Rabbi Josh Bennett of Temple Israel with Solomon Kaplan, 6, at the Special Person event at Lone Pine Elementary School
Rabbi Josh Bennett of Temple Israel with Solomon Kaplan, 6, at the Special Person event at Lone Pine Elementary School

Training and fast action allowed Rabbi Bennett to save his buddy.

When Rabbi Josh Bennett accepted an invitation to have lunch with his 6-year-old friend, Solomon Kaplan, he expected a pleasant hour of food and conversation. He did not expect to end up saving the boy’s life.

Excited to be spending time with his rabbi and special friend at the Special Person event at Lone Pine Elementary School in West Bloomfield, Solomon forgot what he had been taught about swallowing his food before talking. Suddenly, a bite of his hoagie sandwich went down the wrong way, and he found himself choking. Unable to speak, he tapped the rabbi’s arm to get his attention. Fortunately, Bennett, who has had CPR training that included the Heimlich maneuver, was quick to react. He positioned himself behind Solomon, wrapped his arms around him and administered two solid thrusts to the boy’s chest, dislodging the piece of food.

“I’ve taken several CPR courses, most recently at a Temple Israel staff training, to be prepared for that moment, but it’s different to have it happen in real life,” Bennett said. “I’m thrilled I was able to be there for him.”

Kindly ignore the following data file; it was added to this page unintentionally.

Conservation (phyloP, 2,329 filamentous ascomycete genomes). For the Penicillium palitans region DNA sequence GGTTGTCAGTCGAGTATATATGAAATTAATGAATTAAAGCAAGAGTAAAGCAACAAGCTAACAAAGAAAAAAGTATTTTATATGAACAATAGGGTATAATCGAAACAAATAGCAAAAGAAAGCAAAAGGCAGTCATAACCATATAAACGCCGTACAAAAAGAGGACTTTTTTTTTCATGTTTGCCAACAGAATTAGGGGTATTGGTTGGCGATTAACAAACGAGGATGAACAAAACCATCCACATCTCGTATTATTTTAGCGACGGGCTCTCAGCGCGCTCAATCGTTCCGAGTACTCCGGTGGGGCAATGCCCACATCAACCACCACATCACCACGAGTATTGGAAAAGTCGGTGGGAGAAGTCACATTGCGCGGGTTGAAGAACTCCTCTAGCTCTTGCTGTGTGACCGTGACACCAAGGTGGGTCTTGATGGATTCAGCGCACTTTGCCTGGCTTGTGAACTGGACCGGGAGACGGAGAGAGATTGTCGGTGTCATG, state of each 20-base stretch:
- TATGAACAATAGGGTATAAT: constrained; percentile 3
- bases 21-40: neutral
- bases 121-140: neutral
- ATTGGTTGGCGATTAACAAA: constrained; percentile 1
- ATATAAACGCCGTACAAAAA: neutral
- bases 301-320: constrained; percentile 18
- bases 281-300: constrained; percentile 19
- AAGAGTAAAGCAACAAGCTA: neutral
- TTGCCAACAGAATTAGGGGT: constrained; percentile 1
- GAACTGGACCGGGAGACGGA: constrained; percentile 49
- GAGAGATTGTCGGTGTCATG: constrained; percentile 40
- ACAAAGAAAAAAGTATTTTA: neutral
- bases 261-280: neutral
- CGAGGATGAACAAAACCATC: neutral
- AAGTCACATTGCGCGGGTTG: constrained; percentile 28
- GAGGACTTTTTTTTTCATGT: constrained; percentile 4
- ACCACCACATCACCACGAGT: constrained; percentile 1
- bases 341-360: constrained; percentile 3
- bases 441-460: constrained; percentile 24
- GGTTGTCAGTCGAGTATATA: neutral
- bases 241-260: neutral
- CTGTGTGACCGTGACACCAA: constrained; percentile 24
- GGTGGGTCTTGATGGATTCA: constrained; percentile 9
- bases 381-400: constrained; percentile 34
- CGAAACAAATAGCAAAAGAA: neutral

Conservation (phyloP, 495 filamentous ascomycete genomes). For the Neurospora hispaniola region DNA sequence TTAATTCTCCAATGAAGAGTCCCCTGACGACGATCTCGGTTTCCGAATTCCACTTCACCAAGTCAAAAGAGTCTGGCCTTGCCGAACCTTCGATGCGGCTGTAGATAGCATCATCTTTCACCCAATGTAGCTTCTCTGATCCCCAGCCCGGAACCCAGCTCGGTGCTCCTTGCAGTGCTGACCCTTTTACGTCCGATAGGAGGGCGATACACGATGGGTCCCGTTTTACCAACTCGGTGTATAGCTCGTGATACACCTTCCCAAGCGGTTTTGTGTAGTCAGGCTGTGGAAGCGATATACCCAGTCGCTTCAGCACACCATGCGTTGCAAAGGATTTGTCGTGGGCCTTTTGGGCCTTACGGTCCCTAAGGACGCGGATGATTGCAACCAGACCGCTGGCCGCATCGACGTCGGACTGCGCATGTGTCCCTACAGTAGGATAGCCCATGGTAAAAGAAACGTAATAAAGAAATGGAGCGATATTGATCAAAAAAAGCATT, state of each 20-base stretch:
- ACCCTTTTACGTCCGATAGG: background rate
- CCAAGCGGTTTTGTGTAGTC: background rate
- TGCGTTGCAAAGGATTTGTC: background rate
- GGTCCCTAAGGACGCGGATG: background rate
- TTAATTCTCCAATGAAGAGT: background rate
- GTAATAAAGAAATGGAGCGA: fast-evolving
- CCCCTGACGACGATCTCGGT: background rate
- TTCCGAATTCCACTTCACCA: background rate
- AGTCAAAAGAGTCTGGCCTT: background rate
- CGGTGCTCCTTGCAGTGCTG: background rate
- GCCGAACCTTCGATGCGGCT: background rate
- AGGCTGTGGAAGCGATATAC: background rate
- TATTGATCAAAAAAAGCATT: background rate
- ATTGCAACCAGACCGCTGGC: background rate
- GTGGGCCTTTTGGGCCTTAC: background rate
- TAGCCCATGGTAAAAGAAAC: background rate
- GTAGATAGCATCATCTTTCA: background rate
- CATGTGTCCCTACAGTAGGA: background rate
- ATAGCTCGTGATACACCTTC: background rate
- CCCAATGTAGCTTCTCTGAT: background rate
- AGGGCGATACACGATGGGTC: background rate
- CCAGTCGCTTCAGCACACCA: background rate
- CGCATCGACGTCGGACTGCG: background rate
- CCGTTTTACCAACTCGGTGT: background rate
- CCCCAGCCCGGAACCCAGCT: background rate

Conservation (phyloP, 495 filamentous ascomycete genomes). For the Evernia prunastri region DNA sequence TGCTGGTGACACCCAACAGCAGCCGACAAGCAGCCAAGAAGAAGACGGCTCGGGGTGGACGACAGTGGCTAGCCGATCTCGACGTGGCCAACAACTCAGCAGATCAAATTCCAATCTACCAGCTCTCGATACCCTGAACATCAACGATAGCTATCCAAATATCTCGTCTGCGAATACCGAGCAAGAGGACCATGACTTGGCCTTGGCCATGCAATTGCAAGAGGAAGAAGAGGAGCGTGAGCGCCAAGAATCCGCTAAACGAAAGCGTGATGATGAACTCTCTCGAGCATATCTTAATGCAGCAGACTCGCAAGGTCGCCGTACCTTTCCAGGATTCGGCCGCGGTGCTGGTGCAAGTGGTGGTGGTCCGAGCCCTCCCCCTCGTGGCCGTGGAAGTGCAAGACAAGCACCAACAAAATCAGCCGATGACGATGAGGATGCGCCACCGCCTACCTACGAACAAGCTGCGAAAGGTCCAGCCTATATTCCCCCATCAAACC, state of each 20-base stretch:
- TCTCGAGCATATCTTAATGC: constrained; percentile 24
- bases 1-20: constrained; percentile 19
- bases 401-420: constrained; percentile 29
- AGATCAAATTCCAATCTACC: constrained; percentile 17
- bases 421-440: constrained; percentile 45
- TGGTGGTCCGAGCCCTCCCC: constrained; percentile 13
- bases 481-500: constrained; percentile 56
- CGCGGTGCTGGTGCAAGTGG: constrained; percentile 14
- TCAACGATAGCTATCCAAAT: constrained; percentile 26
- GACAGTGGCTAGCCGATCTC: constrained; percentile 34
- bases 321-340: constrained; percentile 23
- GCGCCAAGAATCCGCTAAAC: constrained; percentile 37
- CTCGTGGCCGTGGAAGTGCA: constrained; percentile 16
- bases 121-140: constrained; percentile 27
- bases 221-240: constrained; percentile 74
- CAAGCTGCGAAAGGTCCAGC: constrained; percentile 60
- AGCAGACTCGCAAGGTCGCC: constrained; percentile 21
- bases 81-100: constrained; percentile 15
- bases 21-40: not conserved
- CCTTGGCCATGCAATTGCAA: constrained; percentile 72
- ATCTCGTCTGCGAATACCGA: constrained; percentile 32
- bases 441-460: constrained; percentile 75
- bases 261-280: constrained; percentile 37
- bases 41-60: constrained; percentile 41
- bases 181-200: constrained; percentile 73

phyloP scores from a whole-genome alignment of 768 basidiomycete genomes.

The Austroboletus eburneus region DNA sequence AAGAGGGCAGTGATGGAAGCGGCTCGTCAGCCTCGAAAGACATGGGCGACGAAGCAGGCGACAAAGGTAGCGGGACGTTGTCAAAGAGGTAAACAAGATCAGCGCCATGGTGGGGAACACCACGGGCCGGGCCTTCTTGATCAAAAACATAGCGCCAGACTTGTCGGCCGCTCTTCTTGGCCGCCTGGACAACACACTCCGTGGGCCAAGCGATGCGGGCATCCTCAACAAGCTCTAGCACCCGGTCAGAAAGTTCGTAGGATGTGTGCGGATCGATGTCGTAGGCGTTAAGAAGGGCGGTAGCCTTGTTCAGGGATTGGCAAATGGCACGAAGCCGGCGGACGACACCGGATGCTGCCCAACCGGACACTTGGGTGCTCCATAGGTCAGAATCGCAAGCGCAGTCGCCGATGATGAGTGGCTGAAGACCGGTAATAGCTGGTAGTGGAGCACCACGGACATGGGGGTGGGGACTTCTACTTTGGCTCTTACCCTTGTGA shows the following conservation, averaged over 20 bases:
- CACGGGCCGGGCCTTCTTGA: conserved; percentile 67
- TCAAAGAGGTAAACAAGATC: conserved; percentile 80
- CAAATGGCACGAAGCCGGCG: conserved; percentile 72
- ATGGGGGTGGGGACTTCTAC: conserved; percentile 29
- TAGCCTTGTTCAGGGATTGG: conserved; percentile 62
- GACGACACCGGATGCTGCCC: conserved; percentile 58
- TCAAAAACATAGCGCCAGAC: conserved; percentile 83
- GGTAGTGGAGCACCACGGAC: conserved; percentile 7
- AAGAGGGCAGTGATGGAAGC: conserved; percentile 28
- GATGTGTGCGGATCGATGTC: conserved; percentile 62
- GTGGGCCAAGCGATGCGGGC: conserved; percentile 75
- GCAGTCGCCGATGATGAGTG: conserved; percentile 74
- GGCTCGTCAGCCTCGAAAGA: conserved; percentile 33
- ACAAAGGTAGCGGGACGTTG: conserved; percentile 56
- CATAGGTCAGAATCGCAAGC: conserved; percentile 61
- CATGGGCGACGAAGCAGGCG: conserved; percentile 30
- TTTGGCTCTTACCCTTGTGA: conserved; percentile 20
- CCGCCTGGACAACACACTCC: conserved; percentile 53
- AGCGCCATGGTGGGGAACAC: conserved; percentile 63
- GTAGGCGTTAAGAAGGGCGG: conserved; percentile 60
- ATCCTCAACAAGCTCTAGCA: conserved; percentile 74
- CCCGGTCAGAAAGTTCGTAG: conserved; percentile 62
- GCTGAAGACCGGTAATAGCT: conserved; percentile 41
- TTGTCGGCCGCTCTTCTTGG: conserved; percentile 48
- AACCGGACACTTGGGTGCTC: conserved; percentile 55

Solomon’s mother, Karen Kaplan, a PTO member, was at the school helping out with the event when she saw her son begin to choke from across the room. Before she could respond, Bennett had the situation under control.

“He knew what to do and he reacted immediately,” Kaplan said.

Rabbi Josh Bennett of Temple Israel with Solomon Kaplan, 6, at the Special Person event at Lone Pine Elementary School
Rabbi Josh Bennett of Temple Israel with Solomon Kaplan, 6, at the Special Person event at Lone Pine Elementary School

The Kaplans had known Bennett through the family’s membership at Temple Israel in West Bloomfield, but it was when Solomon’s older brothers played baseball with Bennett’s sons that Solomon and the rabbi began to develop a deeper friendship.

Last year, Solomon invited Bennett to the annual Special Person event, instead of asking a family member the way most students do. Despite the demands of the hectic Jewish holiday season, Bennett was honored to accept.

“We told Solomon that rabbis are really busy during September, but he never says no,” Kaplan said. “They really have a special bond.”

While Bennett believes the holidays are a time to connect with the larger community, he says building relationships with individuals is at the heart of his service as a rabbi.

“The fact that a 6-year-old boy wants to have his rabbi as his guest is a pretty amazing thing,” Bennett said. “I will be his guest for as long as he’ll have me.”

While this was the first time Bennett has used the Heimlich technique, he urges everyone to receive basic first aid/CPR training.

“Judaism teaches us that if you save a human life, you save the entire world, so to be put into that situation is pretty awesome,” he said.

After taking a few moments to process the situation and breathe a joint sigh of relief, Bennett and Solomon enjoyed the rest of the afternoon.

“He’s my special person for life,” Solomon said.

CPR training that includes Heimlich maneuver is available throughout the year from a variety of organizations such as the American Red Cross and the American Heart Association at locations across Metro Detroit. Visit www.redcross.org or www.cpr.heart.org or call your local fire or police department for more information.

See a video of Rabbi Bennett and his friend.